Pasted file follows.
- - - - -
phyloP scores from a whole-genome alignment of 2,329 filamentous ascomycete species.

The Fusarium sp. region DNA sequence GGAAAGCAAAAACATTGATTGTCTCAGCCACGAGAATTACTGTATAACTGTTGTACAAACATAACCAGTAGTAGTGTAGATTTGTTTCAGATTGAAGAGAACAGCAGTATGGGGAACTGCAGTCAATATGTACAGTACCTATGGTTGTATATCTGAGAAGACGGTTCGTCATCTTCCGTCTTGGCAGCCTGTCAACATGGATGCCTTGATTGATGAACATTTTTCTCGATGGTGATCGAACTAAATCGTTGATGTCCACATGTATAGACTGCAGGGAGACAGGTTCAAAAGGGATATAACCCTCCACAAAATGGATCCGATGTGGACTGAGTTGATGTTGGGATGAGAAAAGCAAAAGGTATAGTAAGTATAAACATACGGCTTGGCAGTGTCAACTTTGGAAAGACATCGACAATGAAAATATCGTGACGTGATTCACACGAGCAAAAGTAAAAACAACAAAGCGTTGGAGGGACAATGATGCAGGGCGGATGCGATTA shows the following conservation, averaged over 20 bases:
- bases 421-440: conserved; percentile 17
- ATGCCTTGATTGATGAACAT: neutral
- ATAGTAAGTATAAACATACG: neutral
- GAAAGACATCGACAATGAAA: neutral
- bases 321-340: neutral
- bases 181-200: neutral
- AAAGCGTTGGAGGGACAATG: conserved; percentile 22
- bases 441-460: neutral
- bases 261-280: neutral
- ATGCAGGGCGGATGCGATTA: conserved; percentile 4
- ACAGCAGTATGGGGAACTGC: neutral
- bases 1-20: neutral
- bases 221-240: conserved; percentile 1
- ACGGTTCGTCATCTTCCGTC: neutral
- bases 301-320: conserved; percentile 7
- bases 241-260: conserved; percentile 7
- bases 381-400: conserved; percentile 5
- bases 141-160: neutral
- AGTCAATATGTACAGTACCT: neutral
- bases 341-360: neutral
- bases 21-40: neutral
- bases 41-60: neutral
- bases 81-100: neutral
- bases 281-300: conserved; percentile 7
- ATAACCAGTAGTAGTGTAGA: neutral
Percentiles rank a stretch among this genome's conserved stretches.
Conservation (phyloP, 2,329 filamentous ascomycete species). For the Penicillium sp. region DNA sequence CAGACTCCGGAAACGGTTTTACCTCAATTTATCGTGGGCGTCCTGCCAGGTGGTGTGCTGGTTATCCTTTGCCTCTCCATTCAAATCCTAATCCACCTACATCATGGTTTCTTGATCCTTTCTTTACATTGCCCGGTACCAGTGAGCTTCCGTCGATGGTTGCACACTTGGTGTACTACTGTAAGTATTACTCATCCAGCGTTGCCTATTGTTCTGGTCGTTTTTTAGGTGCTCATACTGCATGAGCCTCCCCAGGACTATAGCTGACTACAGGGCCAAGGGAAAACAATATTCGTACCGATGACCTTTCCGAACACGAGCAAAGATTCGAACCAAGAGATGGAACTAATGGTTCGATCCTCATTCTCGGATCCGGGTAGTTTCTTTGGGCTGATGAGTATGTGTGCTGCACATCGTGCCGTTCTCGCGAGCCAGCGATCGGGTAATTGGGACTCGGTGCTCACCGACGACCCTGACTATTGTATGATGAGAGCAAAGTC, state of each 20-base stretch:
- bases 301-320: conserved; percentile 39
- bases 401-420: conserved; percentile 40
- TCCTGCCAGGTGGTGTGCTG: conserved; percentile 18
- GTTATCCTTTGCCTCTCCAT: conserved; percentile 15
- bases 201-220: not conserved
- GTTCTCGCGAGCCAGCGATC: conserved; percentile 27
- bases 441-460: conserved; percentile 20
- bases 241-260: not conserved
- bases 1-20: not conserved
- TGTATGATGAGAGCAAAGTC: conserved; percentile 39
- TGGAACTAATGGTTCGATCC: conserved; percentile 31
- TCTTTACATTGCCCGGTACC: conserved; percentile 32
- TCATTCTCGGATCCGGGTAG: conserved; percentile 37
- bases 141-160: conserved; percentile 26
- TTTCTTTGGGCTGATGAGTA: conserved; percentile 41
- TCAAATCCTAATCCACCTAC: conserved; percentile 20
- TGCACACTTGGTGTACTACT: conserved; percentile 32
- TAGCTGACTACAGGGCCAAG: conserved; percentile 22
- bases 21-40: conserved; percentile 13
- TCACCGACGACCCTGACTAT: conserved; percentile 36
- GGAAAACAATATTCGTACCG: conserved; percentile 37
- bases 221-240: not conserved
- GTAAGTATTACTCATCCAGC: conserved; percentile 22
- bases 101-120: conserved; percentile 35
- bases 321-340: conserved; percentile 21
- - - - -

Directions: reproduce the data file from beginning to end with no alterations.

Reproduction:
phyloP scores from a whole-genome alignment of 2,329 filamentous ascomycete species.

The Fusarium sp. region DNA sequence GGAAAGCAAAAACATTGATTGTCTCAGCCACGAGAATTACTGTATAACTGTTGTACAAACATAACCAGTAGTAGTGTAGATTTGTTTCAGATTGAAGAGAACAGCAGTATGGGGAACTGCAGTCAATATGTACAGTACCTATGGTTGTATATCTGAGAAGACGGTTCGTCATCTTCCGTCTTGGCAGCCTGTCAACATGGATGCCTTGATTGATGAACATTTTTCTCGATGGTGATCGAACTAAATCGTTGATGTCCACATGTATAGACTGCAGGGAGACAGGTTCAAAAGGGATATAACCCTCCACAAAATGGATCCGATGTGGACTGAGTTGATGTTGGGATGAGAAAAGCAAAAGGTATAGTAAGTATAAACATACGGCTTGGCAGTGTCAACTTTGGAAAGACATCGACAATGAAAATATCGTGACGTGATTCACACGAGCAAAAGTAAAAACAACAAAGCGTTGGAGGGACAATGATGCAGGGCGGATGCGATTA shows the following conservation, averaged over 20 bases:
- bases 421-440: conserved; percentile 17
- ATGCCTTGATTGATGAACAT: neutral
- ATAGTAAGTATAAACATACG: neutral
- GAAAGACATCGACAATGAAA: neutral
- bases 321-340: neutral
- bases 181-200: neutral
- AAAGCGTTGGAGGGACAATG: conserved; percentile 22
- bases 441-460: neutral
- bases 261-280: neutral
- ATGCAGGGCGGATGCGATTA: conserved; percentile 4
- ACAGCAGTATGGGGAACTGC: neutral
- bases 1-20: neutral
- bases 221-240: conserved; percentile 1
- ACGGTTCGTCATCTTCCGTC: neutral
- bases 301-320: conserved; percentile 7
- bases 241-260: conserved; percentile 7
- bases 381-400: conserved; percentile 5
- bases 141-160: neutral
- AGTCAATATGTACAGTACCT: neutral
- bases 341-360: neutral
- bases 21-40: neutral
- bases 41-60: neutral
- bases 81-100: neutral
- bases 281-300: conserved; percentile 7
- ATAACCAGTAGTAGTGTAGA: neutral
Percentiles rank a stretch among this genome's conserved stretches.
Conservation (phyloP, 2,329 filamentous ascomycete species). For the Penicillium sp. region DNA sequence CAGACTCCGGAAACGGTTTTACCTCAATTTATCGTGGGCGTCCTGCCAGGTGGTGTGCTGGTTATCCTTTGCCTCTCCATTCAAATCCTAATCCACCTACATCATGGTTTCTTGATCCTTTCTTTACATTGCCCGGTACCAGTGAGCTTCCGTCGATGGTTGCACACTTGGTGTACTACTGTAAGTATTACTCATCCAGCGTTGCCTATTGTTCTGGTCGTTTTTTAGGTGCTCATACTGCATGAGCCTCCCCAGGACTATAGCTGACTACAGGGCCAAGGGAAAACAATATTCGTACCGATGACCTTTCCGAACACGAGCAAAGATTCGAACCAAGAGATGGAACTAATGGTTCGATCCTCATTCTCGGATCCGGGTAGTTTCTTTGGGCTGATGAGTATGTGTGCTGCACATCGTGCCGTTCTCGCGAGCCAGCGATCGGGTAATTGGGACTCGGTGCTCACCGACGACCCTGACTATTGTATGATGAGAGCAAAGTC, state of each 20-base stretch:
- bases 301-320: conserved; percentile 39
- bases 401-420: conserved; percentile 40
- TCCTGCCAGGTGGTGTGCTG: conserved; percentile 18
- GTTATCCTTTGCCTCTCCAT: conserved; percentile 15
- bases 201-220: not conserved
- GTTCTCGCGAGCCAGCGATC: conserved; percentile 27
- bases 441-460: conserved; percentile 20
- bases 241-260: not conserved
- bases 1-20: not conserved
- TGTATGATGAGAGCAAAGTC: conserved; percentile 39
- TGGAACTAATGGTTCGATCC: conserved; percentile 31
- TCTTTACATTGCCCGGTACC: conserved; percentile 32
- TCATTCTCGGATCCGGGTAG: conserved; percentile 37
- bases 141-160: conserved; percentile 26
- TTTCTTTGGGCTGATGAGTA: conserved; percentile 41
- TCAAATCCTAATCCACCTAC: conserved; percentile 20
- TGCACACTTGGTGTACTACT: conserved; percentile 32
- TAGCTGACTACAGGGCCAAG: conserved; percentile 22
- bases 21-40: conserved; percentile 13
- TCACCGACGACCCTGACTAT: conserved; percentile 36
- GGAAAACAATATTCGTACCG: conserved; percentile 37
- bases 221-240: not conserved
- GTAAGTATTACTCATCCAGC: conserved; percentile 22
- bases 101-120: conserved; percentile 35
- bases 321-340: conserved; percentile 21